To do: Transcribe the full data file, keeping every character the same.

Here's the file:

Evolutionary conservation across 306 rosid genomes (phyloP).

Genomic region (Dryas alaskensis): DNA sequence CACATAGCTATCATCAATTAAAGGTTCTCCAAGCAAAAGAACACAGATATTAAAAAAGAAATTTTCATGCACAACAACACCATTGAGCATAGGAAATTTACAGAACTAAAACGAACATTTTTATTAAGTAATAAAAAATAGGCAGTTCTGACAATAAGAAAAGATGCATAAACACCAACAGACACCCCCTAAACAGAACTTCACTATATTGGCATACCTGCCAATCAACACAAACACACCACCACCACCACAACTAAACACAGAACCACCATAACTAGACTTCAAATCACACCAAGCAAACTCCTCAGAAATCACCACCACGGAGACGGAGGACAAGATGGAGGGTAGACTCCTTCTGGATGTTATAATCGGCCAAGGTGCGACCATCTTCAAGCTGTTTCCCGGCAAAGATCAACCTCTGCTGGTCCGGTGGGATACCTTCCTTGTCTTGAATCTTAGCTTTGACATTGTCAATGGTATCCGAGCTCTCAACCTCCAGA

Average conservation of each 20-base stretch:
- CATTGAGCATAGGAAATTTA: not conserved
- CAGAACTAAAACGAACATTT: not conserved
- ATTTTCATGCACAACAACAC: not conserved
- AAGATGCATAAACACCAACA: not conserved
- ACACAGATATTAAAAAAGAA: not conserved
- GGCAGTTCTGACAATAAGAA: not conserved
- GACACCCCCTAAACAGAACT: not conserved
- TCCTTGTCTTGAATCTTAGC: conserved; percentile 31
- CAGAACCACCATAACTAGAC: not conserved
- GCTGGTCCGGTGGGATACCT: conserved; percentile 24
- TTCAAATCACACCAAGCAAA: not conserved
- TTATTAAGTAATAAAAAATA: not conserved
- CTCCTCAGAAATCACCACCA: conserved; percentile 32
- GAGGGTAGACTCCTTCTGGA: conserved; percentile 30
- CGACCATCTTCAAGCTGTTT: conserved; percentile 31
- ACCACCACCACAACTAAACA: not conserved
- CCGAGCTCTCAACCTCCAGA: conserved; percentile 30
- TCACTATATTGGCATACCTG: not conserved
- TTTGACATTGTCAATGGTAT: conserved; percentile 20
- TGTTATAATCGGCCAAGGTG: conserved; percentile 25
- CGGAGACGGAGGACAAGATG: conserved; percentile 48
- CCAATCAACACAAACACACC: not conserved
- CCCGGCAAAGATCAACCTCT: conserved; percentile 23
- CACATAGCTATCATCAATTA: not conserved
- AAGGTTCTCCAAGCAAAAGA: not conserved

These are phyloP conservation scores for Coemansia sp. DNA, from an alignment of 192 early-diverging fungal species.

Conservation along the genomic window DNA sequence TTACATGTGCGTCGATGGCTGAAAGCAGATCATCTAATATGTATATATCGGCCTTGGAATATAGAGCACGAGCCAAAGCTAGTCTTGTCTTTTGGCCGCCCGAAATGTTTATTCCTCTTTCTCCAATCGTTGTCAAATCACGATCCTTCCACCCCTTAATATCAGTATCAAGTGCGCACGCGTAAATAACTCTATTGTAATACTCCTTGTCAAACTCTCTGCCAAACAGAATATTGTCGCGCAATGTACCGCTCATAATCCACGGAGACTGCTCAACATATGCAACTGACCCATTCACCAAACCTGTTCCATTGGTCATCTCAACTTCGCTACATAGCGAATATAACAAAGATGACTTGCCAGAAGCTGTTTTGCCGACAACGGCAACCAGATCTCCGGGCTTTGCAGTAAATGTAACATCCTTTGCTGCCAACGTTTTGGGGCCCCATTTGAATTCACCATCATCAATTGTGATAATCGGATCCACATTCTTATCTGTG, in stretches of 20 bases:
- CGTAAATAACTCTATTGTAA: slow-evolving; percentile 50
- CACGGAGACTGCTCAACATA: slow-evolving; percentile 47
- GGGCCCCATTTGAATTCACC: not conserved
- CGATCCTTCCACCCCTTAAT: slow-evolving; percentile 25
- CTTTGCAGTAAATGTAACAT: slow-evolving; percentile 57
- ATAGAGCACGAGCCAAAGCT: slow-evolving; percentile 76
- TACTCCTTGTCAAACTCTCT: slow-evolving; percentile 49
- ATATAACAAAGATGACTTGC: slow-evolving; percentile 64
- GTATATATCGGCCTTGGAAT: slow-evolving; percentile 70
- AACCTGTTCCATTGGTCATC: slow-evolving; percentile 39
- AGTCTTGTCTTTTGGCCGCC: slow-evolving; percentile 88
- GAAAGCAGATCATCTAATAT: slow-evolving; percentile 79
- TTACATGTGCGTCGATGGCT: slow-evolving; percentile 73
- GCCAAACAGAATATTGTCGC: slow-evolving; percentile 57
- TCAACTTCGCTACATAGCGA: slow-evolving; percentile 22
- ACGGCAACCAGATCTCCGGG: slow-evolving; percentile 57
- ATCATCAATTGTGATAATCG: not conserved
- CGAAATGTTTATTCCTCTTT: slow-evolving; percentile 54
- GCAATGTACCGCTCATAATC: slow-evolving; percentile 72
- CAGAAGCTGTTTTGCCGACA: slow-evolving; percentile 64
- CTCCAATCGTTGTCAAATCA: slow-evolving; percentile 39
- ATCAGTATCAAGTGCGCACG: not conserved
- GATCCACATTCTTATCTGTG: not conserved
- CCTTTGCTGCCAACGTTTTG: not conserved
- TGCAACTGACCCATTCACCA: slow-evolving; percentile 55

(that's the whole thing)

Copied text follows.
Evolutionary conservation across 306 rosid genomes (phyloP).

Genomic region (Dryas alaskensis): DNA sequence CACATAGCTATCATCAATTAAAGGTTCTCCAAGCAAAAGAACACAGATATTAAAAAAGAAATTTTCATGCACAACAACACCATTGAGCATAGGAAATTTACAGAACTAAAACGAACATTTTTATTAAGTAATAAAAAATAGGCAGTTCTGACAATAAGAAAAGATGCATAAACACCAACAGACACCCCCTAAACAGAACTTCACTATATTGGCATACCTGCCAATCAACACAAACACACCACCACCACCACAACTAAACACAGAACCACCATAACTAGACTTCAAATCACACCAAGCAAACTCCTCAGAAATCACCACCACGGAGACGGAGGACAAGATGGAGGGTAGACTCCTTCTGGATGTTATAATCGGCCAAGGTGCGACCATCTTCAAGCTGTTTCCCGGCAAAGATCAACCTCTGCTGGTCCGGTGGGATACCTTCCTTGTCTTGAATCTTAGCTTTGACATTGTCAATGGTATCCGAGCTCTCAACCTCCAGA

Average conservation of each 20-base stretch:
- CATTGAGCATAGGAAATTTA: not conserved
- CAGAACTAAAACGAACATTT: not conserved
- ATTTTCATGCACAACAACAC: not conserved
- AAGATGCATAAACACCAACA: not conserved
- ACACAGATATTAAAAAAGAA: not conserved
- GGCAGTTCTGACAATAAGAA: not conserved
- GACACCCCCTAAACAGAACT: not conserved
- TCCTTGTCTTGAATCTTAGC: conserved; percentile 31
- CAGAACCACCATAACTAGAC: not conserved
- GCTGGTCCGGTGGGATACCT: conserved; percentile 24
- TTCAAATCACACCAAGCAAA: not conserved
- TTATTAAGTAATAAAAAATA: not conserved
- CTCCTCAGAAATCACCACCA: conserved; percentile 32
- GAGGGTAGACTCCTTCTGGA: conserved; percentile 30
- CGACCATCTTCAAGCTGTTT: conserved; percentile 31
- ACCACCACCACAACTAAACA: not conserved
- CCGAGCTCTCAACCTCCAGA: conserved; percentile 30
- TCACTATATTGGCATACCTG: not conserved
- TTTGACATTGTCAATGGTAT: conserved; percentile 20
- TGTTATAATCGGCCAAGGTG: conserved; percentile 25
- CGGAGACGGAGGACAAGATG: conserved; percentile 48
- CCAATCAACACAAACACACC: not conserved
- CCCGGCAAAGATCAACCTCT: conserved; percentile 23
- CACATAGCTATCATCAATTA: not conserved
- AAGGTTCTCCAAGCAAAAGA: not conserved

These are phyloP conservation scores for Coemansia sp. DNA, from an alignment of 192 early-diverging fungal species.

Conservation along the genomic window DNA sequence TTACATGTGCGTCGATGGCTGAAAGCAGATCATCTAATATGTATATATCGGCCTTGGAATATAGAGCACGAGCCAAAGCTAGTCTTGTCTTTTGGCCGCCCGAAATGTTTATTCCTCTTTCTCCAATCGTTGTCAAATCACGATCCTTCCACCCCTTAATATCAGTATCAAGTGCGCACGCGTAAATAACTCTATTGTAATACTCCTTGTCAAACTCTCTGCCAAACAGAATATTGTCGCGCAATGTACCGCTCATAATCCACGGAGACTGCTCAACATATGCAACTGACCCATTCACCAAACCTGTTCCATTGGTCATCTCAACTTCGCTACATAGCGAATATAACAAAGATGACTTGCCAGAAGCTGTTTTGCCGACAACGGCAACCAGATCTCCGGGCTTTGCAGTAAATGTAACATCCTTTGCTGCCAACGTTTTGGGGCCCCATTTGAATTCACCATCATCAATTGTGATAATCGGATCCACATTCTTATCTGTG, in stretches of 20 bases:
- CGTAAATAACTCTATTGTAA: slow-evolving; percentile 50
- CACGGAGACTGCTCAACATA: slow-evolving; percentile 47
- GGGCCCCATTTGAATTCACC: not conserved
- CGATCCTTCCACCCCTTAAT: slow-evolving; percentile 25
- CTTTGCAGTAAATGTAACAT: slow-evolving; percentile 57
- ATAGAGCACGAGCCAAAGCT: slow-evolving; percentile 76
- TACTCCTTGTCAAACTCTCT: slow-evolving; percentile 49
- ATATAACAAAGATGACTTGC: slow-evolving; percentile 64
- GTATATATCGGCCTTGGAAT: slow-evolving; percentile 70
- AACCTGTTCCATTGGTCATC: slow-evolving; percentile 39
- AGTCTTGTCTTTTGGCCGCC: slow-evolving; percentile 88
- GAAAGCAGATCATCTAATAT: slow-evolving; percentile 79
- TTACATGTGCGTCGATGGCT: slow-evolving; percentile 73
- GCCAAACAGAATATTGTCGC: slow-evolving; percentile 57
- TCAACTTCGCTACATAGCGA: slow-evolving; percentile 22
- ACGGCAACCAGATCTCCGGG: slow-evolving; percentile 57
- ATCATCAATTGTGATAATCG: not conserved
- CGAAATGTTTATTCCTCTTT: slow-evolving; percentile 54
- GCAATGTACCGCTCATAATC: slow-evolving; percentile 72
- CAGAAGCTGTTTTGCCGACA: slow-evolving; percentile 64
- CTCCAATCGTTGTCAAATCA: slow-evolving; percentile 39
- ATCAGTATCAAGTGCGCACG: not conserved
- GATCCACATTCTTATCTGTG: not conserved
- CCTTTGCTGCCAACGTTTTG: not conserved
- TGCAACTGACCCATTCACCA: slow-evolving; percentile 55